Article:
Review: All-New Kia XCeed

Did the Kia XCeed our expectations? And which of the three engine choices is the best pick?

The Kia XCeed recently went on sale in the UK with prices ranging from £20,795 to £29,195 (including 7-year 100,000 mile warranty) with two petrol engines sandwiching a diesel motor and a Plug-in Hybrid to follow. Trim levels include ‘2’, ‘3’ and the top level ‘First Edition’.

At the UK media launch I drove a 2-spec petrol 1.0 T-GDI 6-speed manual with a 3-cylinder engine putting out 118bhp and good for 0-60mph in 10.9 seconds and 115mph. Fuel consumption is 45.6mpg and CO2 emissions are 124g/km. Priced at £21,045 it comes pretty well equipped with 16-inch alloys; driver’s seat height adjuster; split folding rear seats; lane-keep assist, high beam assist, driver attention warning, collision avoidance assist, hill-start etc; front, side and curtain airbags; LED lights; 6-speaker DAB radio with Apple CarPlay and Android Auto; air conditioning; cruise control; 8-inch touch screen and reversing camera.

We also sampled the diesel 1.6 CRDi 6-speed manual in 3-spec. It had 134bhp, could accelerate to 60mph in 10.2 seconds and reach 122mph. Fuel consumption was 53.3mpg with emissions at 116g/km. Priced at £22,345 it has 18-inch alloys, heated front seats and steering wheel, electronic parking brake, 10.25-inch touchscreen with Sat-Nav and dual-zone aircon.

And of course the flagship petrol 1.4 T-GDi First Edition with 7-speed dual-clutch automatic transmission. 138bhp endows it with 0-60mph in 9.2 and 124mph with fuel consumption at 40.4mpg and CO2 at 134g/km. Priced at £29,195 it had panoramic roof, faux leather upholstery, driver’s seat memory, heated rear seats, three-way split folding rear seats, USB fast charger, 8-speaker JBL sound system, park assist, blind-spot collision warning and wireless mobile charging amongst other features.

Yes, yes, but what exactly is the XCeed?

Well it’s kinda like a Ceed but with an X in front of it! To be fair it’s a bit more than that, as there are definitely styling differences that give the new car added flair, and whilst it has the same wheelbase, it has longer front and rear overhangs. But it is essentially a compact crossover (CUV) – a hatchback that thinks it’s an SUV. It’s built in Slovakia alongside the Ceed hatchback and Sportswagen as well as the ProCeed.

There’s decent boot-space, reasonable rear room even for taller passengers and of course ISOFIX child seat anchor points for young families.

Does it feel nice to sit in?

Oh yeah, Kia’s have come such a long way in terms of fit, finish and the quality of trim – especially in the First Edition car. But you don’t exactly feel short-changed for equipment even in the 2-spec car, nor could you accuse it of being low-rent or even too plasticky. It’s reasonably spacious and well laid out with a decent seating position, although it seemed harder to get comfortable in the seats of the diesel 3-spec than in either of the other two.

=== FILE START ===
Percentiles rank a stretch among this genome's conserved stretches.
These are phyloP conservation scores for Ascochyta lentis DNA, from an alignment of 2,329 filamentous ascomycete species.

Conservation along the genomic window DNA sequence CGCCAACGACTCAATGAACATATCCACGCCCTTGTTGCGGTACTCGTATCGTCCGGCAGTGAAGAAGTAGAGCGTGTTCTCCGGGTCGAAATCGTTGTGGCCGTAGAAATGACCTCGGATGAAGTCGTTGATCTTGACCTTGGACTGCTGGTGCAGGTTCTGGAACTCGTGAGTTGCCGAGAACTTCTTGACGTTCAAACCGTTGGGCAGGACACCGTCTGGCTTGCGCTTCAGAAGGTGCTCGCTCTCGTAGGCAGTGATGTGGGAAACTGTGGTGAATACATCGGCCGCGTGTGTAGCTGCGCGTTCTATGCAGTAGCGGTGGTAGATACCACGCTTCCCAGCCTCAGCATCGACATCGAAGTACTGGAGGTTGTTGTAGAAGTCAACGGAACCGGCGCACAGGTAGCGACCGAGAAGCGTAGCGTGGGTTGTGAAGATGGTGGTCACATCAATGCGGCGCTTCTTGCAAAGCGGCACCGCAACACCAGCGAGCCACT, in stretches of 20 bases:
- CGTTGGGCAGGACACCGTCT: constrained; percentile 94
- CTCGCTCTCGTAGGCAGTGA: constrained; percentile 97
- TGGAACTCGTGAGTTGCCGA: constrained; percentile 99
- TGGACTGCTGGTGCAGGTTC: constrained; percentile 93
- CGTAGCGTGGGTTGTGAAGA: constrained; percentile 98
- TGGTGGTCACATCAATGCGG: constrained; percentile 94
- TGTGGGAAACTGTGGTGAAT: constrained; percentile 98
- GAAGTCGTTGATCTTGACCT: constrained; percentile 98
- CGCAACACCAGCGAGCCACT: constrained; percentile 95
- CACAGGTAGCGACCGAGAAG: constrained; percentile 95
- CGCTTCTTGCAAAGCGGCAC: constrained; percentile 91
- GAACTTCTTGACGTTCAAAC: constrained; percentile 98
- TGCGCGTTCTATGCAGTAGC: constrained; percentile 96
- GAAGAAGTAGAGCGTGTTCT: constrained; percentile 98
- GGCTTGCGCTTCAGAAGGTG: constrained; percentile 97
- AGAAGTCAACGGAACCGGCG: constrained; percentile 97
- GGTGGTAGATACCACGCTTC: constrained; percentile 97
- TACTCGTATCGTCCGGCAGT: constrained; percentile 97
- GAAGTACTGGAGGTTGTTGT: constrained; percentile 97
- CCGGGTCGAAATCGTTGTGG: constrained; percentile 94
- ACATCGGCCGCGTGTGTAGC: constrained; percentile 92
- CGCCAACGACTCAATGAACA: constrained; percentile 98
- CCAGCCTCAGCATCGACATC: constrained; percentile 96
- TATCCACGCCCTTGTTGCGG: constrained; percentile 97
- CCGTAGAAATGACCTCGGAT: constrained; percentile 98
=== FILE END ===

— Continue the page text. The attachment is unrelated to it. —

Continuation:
So what are they like to drive?

The 1.4 First Edition petrol feels lusty and quick with decent acceleration and a refined ride. There’s a smoothness and serenity to it that could easily lull you into believing you’re travelling in an Audi. It’s effortless and rapid enough. It doesn’t roll too much through the corner and remains well composed.

Somehow the diesel feels gruffer, not just because of the engine note which does betray its oil-burning status but there seems to be a little more NVH in the cabin, particularly when you’re really on the go. Torque comes on strong from around 3000rpm, so there’s a slight delay in delivery compared to its siblings. Having said that, it’s very well equipped and a sensible option for high-mileage drivers.

As already mentioned the 1.0 3-cylinder variant doesn’t exactly feel like the poor sister, and whilst it might seem slower on paper in terms of figures – astonishingly on the go it feels sharper, more eager and keener. It seems to be trying harder to impress and willingly plays along, managing to prove itself not only the most engaging drive of the three, but extraordinarily the sportiest of the trio.

Yeah, but really you’d want the range-topper right?

Nope! Not only was the 3-cyl 2-spec the most fun to drive – with a slick shift gear-change and responsive steering, plus an enticing engine note (although not as prominent as in some other three-pots)  – but at about £8000 less than the range topper with the only significant absence in equipment being the sat nav, it’s a no-brainer. And who needs sat nav when you can use Apple CarPlay or Android Auto?

Frankly it was my favourite of the three choices, before you even take the price differential into consideration.

Video review coming soon!

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